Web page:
Class Four (July 27, 2022): Santa Claus is Coming to Town
Congratulations! You have an idea and characters for your Christmas story. But how do you turn that into a movie? This week we’ll be discussing the classic “Nine Act” structure that most TV movies (and many other forms of entertainment) use and how to create an outline that will get you ready to take your story to script.
Class Five (August 3, 2022): The First Noel
The idea, the characters, and the outline are done, so you’re ready to start writing, right? Hold on! There is still some work to do before you can put pen to paper (or fingers to keyboard as the case may be). In this class we’ll be learning about how to create robust, effective, and “human” dialogue that will be a pleasure for your audiences to hear and for the actors to read. Then we’ll be covering some important details about the details — how much to include and how much to leave out. Finally, we’ll be talking about the structure of Act 1, what needs to be accomplished, and how to get there in a way that will leave everyone merry and bright!
Class Six (August 17, 2022): Rockin’ Around the Christmas Tree
Hey, that’s a great start! We’re going to spend the bulk of this class reviewing your first acts. But even though you may have opened a present on Christmas Eve, there is an entire Christmas morning’s worth of gifts to unwrap. We’ll be looking at Acts 2 and 3, what you need to accomplish, and how to get to that first major escalation point that will help drive the middle part of the story. We’ll also take a look at how to make sure you aren’t getting too far ahead of yourself and have a group brainstorm about ways to show the sparks of romance (without setting everything on fire too quickly).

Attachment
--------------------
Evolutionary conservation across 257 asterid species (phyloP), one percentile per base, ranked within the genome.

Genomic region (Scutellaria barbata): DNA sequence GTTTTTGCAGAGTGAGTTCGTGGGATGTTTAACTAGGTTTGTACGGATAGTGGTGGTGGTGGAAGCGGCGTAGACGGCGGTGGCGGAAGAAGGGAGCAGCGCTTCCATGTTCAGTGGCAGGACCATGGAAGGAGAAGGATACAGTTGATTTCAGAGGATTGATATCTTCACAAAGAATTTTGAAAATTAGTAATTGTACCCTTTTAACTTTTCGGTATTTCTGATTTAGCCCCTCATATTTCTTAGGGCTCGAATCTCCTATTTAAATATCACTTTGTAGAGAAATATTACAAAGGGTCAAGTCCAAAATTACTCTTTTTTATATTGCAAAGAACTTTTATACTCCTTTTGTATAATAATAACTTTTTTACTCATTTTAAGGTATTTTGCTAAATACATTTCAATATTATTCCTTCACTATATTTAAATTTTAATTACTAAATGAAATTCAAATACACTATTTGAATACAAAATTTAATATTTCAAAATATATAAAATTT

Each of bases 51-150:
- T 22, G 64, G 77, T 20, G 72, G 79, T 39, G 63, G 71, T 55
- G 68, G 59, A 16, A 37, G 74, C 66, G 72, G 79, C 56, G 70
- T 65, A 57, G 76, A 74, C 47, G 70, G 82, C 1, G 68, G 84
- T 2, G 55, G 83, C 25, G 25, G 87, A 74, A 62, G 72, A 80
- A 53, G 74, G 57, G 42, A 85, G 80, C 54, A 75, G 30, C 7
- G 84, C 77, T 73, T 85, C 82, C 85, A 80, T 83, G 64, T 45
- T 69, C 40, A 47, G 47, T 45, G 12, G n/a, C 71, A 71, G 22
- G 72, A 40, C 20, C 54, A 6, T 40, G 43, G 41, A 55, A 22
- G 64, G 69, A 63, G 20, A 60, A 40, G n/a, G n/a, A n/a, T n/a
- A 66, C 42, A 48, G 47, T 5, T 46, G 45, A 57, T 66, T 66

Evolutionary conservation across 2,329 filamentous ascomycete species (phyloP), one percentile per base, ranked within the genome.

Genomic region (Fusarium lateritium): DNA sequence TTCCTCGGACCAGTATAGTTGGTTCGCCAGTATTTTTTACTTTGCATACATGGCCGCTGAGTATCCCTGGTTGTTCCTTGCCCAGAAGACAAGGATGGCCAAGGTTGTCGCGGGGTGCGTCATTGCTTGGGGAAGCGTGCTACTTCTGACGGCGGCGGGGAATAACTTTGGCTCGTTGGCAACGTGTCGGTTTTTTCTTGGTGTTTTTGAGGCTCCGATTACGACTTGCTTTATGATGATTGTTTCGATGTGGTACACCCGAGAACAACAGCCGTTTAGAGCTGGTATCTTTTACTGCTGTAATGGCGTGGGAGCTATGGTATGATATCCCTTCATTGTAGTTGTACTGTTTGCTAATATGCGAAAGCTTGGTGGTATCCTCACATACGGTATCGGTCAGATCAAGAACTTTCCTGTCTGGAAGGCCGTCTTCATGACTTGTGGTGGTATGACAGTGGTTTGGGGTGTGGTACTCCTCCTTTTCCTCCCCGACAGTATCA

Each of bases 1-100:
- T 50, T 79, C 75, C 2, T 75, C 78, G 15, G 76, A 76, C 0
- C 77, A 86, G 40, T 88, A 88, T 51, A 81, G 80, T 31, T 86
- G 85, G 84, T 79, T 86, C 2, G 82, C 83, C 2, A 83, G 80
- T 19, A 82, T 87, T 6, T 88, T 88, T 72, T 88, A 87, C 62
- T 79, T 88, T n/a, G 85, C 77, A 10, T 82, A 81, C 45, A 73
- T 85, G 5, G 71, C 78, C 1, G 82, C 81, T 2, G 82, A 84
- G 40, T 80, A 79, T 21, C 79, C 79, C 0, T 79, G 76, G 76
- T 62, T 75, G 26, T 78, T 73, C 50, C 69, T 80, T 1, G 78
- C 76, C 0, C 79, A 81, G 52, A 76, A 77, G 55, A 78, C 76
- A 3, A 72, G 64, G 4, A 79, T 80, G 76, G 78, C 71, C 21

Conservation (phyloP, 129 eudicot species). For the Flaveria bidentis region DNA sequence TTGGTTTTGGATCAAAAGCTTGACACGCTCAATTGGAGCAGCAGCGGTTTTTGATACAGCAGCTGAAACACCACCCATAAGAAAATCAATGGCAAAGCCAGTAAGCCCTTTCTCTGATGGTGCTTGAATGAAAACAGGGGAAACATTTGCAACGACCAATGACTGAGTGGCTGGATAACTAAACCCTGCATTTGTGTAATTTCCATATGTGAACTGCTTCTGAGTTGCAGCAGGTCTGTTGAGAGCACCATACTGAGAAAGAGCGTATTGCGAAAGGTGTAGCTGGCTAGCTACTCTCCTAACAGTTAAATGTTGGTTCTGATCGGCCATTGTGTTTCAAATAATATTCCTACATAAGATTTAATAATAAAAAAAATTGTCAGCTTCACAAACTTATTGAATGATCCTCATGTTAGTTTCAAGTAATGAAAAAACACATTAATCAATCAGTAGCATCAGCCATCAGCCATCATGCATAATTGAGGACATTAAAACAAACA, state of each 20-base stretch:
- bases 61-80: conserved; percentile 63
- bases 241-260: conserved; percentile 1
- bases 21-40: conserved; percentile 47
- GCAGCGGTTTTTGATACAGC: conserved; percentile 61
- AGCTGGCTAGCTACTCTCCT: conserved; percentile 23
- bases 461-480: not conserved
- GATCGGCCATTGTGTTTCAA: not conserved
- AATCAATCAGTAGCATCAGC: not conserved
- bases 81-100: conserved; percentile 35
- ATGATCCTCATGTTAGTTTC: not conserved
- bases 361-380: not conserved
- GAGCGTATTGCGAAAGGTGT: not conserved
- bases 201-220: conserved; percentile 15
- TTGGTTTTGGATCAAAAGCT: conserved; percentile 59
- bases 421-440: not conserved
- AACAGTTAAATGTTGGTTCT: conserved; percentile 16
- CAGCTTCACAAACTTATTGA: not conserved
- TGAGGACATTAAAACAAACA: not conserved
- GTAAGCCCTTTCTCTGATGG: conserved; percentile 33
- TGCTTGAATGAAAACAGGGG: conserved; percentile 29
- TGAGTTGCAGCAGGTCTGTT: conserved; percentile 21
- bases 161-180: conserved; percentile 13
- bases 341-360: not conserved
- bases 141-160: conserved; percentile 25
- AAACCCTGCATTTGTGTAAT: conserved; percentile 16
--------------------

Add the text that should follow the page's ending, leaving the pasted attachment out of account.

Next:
Class Seven (August 24, 2022): Baby It’s Cold Outside
After reviewing your second and third acts as a group, we’ll move on to one of the parts of the script that most writers dread: the middle. How do you keep from getting bogged down? How do you keep from getting ahead of yourself? And how do you effectively set up the last third of your story? Here, we’ll discuss ways to keep your holiday feast moving without it feeling like you’re simply snacking to tide you over until the real Christmas dinner is served.
Class Eight (August 31, 2022): Blue Christmas
We’re almost there! After reviewing the middle of the script that you’ve written, we’ll jump into the crucial Acts 7 and 8, which include our “All Is Lost Moment.” We’ll talk about some of the common mistakes writers make here, how to ensure sure you’re not making things too complicated, what audiences want, and what producers and networks are looking for. Finally, we’ll take a look at how this all sets up the ending in a way that will make writing your last act easier.
Class Nine (September 14, 2022): Last Christmas